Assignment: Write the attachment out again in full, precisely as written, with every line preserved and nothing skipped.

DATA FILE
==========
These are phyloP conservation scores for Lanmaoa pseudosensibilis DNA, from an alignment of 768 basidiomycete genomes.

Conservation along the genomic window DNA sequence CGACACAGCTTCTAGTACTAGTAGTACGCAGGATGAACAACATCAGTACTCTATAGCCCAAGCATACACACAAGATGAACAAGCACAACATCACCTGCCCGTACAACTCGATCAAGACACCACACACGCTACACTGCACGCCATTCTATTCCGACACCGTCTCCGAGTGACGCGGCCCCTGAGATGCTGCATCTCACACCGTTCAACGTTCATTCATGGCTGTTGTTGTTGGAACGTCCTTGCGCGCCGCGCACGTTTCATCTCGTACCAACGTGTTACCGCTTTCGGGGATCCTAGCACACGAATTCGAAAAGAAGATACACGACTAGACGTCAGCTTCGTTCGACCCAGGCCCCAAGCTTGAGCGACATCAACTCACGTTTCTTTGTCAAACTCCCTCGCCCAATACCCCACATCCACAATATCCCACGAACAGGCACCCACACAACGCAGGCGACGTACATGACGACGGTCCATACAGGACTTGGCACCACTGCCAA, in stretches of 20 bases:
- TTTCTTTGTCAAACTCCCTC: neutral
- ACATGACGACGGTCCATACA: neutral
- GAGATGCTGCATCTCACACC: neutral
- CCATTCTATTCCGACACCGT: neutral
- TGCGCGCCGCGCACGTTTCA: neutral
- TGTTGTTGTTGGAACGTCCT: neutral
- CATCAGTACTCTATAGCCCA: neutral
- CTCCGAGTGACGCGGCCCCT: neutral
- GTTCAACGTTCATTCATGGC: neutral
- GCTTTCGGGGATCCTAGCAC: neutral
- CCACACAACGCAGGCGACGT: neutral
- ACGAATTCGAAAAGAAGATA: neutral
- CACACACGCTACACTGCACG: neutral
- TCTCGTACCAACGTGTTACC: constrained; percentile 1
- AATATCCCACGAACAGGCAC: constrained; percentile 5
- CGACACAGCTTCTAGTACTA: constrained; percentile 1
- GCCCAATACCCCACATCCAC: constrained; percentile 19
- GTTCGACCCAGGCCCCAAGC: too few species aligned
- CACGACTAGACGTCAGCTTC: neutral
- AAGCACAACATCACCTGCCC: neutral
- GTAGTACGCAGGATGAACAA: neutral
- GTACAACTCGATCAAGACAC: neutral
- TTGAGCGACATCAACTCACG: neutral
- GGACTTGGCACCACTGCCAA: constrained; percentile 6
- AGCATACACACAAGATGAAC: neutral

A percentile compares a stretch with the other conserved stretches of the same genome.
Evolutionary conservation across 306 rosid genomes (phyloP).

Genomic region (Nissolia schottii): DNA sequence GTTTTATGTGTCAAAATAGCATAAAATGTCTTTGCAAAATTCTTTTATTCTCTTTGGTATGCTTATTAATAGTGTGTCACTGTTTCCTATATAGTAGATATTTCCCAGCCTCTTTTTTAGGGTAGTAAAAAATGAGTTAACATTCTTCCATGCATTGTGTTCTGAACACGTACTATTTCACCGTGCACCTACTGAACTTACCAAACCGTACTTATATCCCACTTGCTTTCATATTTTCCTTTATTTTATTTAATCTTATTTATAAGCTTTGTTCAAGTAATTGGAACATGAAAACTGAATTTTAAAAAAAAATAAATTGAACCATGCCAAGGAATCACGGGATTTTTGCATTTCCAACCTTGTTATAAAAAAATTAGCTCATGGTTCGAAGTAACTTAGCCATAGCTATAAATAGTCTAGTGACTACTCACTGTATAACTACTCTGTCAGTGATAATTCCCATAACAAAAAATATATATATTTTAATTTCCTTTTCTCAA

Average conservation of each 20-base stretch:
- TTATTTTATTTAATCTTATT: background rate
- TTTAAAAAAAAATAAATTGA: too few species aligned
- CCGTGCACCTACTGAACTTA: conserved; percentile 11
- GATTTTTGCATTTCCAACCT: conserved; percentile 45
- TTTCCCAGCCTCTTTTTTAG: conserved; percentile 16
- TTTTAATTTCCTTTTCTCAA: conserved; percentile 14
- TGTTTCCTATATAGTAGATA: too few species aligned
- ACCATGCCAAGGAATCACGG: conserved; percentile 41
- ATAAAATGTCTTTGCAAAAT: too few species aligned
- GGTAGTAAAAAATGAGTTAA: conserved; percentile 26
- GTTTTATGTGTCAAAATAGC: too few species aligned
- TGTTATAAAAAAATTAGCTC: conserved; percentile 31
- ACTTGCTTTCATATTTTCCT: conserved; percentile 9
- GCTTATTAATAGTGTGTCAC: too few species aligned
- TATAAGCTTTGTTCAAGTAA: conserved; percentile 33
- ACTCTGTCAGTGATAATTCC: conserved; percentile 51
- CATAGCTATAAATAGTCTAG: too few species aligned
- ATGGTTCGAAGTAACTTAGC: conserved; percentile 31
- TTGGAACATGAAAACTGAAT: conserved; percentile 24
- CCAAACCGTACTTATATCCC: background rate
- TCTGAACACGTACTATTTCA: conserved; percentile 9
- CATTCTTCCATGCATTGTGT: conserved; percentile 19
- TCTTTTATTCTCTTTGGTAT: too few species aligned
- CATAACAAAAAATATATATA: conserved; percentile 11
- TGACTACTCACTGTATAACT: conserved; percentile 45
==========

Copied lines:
These are phyloP conservation scores for Lanmaoa pseudosensibilis DNA, from an alignment of 768 basidiomycete genomes.

Conservation along the genomic window DNA sequence CGACACAGCTTCTAGTACTAGTAGTACGCAGGATGAACAACATCAGTACTCTATAGCCCAAGCATACACACAAGATGAACAAGCACAACATCACCTGCCCGTACAACTCGATCAAGACACCACACACGCTACACTGCACGCCATTCTATTCCGACACCGTCTCCGAGTGACGCGGCCCCTGAGATGCTGCATCTCACACCGTTCAACGTTCATTCATGGCTGTTGTTGTTGGAACGTCCTTGCGCGCCGCGCACGTTTCATCTCGTACCAACGTGTTACCGCTTTCGGGGATCCTAGCACACGAATTCGAAAAGAAGATACACGACTAGACGTCAGCTTCGTTCGACCCAGGCCCCAAGCTTGAGCGACATCAACTCACGTTTCTTTGTCAAACTCCCTCGCCCAATACCCCACATCCACAATATCCCACGAACAGGCACCCACACAACGCAGGCGACGTACATGACGACGGTCCATACAGGACTTGGCACCACTGCCAA, in stretches of 20 bases:
- TTTCTTTGTCAAACTCCCTC: neutral
- ACATGACGACGGTCCATACA: neutral
- GAGATGCTGCATCTCACACC: neutral
- CCATTCTATTCCGACACCGT: neutral
- TGCGCGCCGCGCACGTTTCA: neutral
- TGTTGTTGTTGGAACGTCCT: neutral
- CATCAGTACTCTATAGCCCA: neutral
- CTCCGAGTGACGCGGCCCCT: neutral
- GTTCAACGTTCATTCATGGC: neutral
- GCTTTCGGGGATCCTAGCAC: neutral
- CCACACAACGCAGGCGACGT: neutral
- ACGAATTCGAAAAGAAGATA: neutral
- CACACACGCTACACTGCACG: neutral
- TCTCGTACCAACGTGTTACC: constrained; percentile 1
- AATATCCCACGAACAGGCAC: constrained; percentile 5
- CGACACAGCTTCTAGTACTA: constrained; percentile 1
- GCCCAATACCCCACATCCAC: constrained; percentile 19
- GTTCGACCCAGGCCCCAAGC: too few species aligned
- CACGACTAGACGTCAGCTTC: neutral
- AAGCACAACATCACCTGCCC: neutral
- GTAGTACGCAGGATGAACAA: neutral
- GTACAACTCGATCAAGACAC: neutral
- TTGAGCGACATCAACTCACG: neutral
- GGACTTGGCACCACTGCCAA: constrained; percentile 6
- AGCATACACACAAGATGAAC: neutral

A percentile compares a stretch with the other conserved stretches of the same genome.
Evolutionary conservation across 306 rosid genomes (phyloP).

Genomic region (Nissolia schottii): DNA sequence GTTTTATGTGTCAAAATAGCATAAAATGTCTTTGCAAAATTCTTTTATTCTCTTTGGTATGCTTATTAATAGTGTGTCACTGTTTCCTATATAGTAGATATTTCCCAGCCTCTTTTTTAGGGTAGTAAAAAATGAGTTAACATTCTTCCATGCATTGTGTTCTGAACACGTACTATTTCACCGTGCACCTACTGAACTTACCAAACCGTACTTATATCCCACTTGCTTTCATATTTTCCTTTATTTTATTTAATCTTATTTATAAGCTTTGTTCAAGTAATTGGAACATGAAAACTGAATTTTAAAAAAAAATAAATTGAACCATGCCAAGGAATCACGGGATTTTTGCATTTCCAACCTTGTTATAAAAAAATTAGCTCATGGTTCGAAGTAACTTAGCCATAGCTATAAATAGTCTAGTGACTACTCACTGTATAACTACTCTGTCAGTGATAATTCCCATAACAAAAAATATATATATTTTAATTTCCTTTTCTCAA

Average conservation of each 20-base stretch:
- TTATTTTATTTAATCTTATT: background rate
- TTTAAAAAAAAATAAATTGA: too few species aligned
- CCGTGCACCTACTGAACTTA: conserved; percentile 11
- GATTTTTGCATTTCCAACCT: conserved; percentile 45
- TTTCCCAGCCTCTTTTTTAG: conserved; percentile 16
- TTTTAATTTCCTTTTCTCAA: conserved; percentile 14
- TGTTTCCTATATAGTAGATA: too few species aligned
- ACCATGCCAAGGAATCACGG: conserved; percentile 41
- ATAAAATGTCTTTGCAAAAT: too few species aligned
- GGTAGTAAAAAATGAGTTAA: conserved; percentile 26
- GTTTTATGTGTCAAAATAGC: too few species aligned
- TGTTATAAAAAAATTAGCTC: conserved; percentile 31
- ACTTGCTTTCATATTTTCCT: conserved; percentile 9
- GCTTATTAATAGTGTGTCAC: too few species aligned
- TATAAGCTTTGTTCAAGTAA: conserved; percentile 33
- ACTCTGTCAGTGATAATTCC: conserved; percentile 51
- CATAGCTATAAATAGTCTAG: too few species aligned
- ATGGTTCGAAGTAACTTAGC: conserved; percentile 31
- TTGGAACATGAAAACTGAAT: conserved; percentile 24
- CCAAACCGTACTTATATCCC: background rate
- TCTGAACACGTACTATTTCA: conserved; percentile 9
- CATTCTTCCATGCATTGTGT: conserved; percentile 19
- TCTTTTATTCTCTTTGGTAT: too few species aligned
- CATAACAAAAAATATATATA: conserved; percentile 11
- TGACTACTCACTGTATAACT: conserved; percentile 45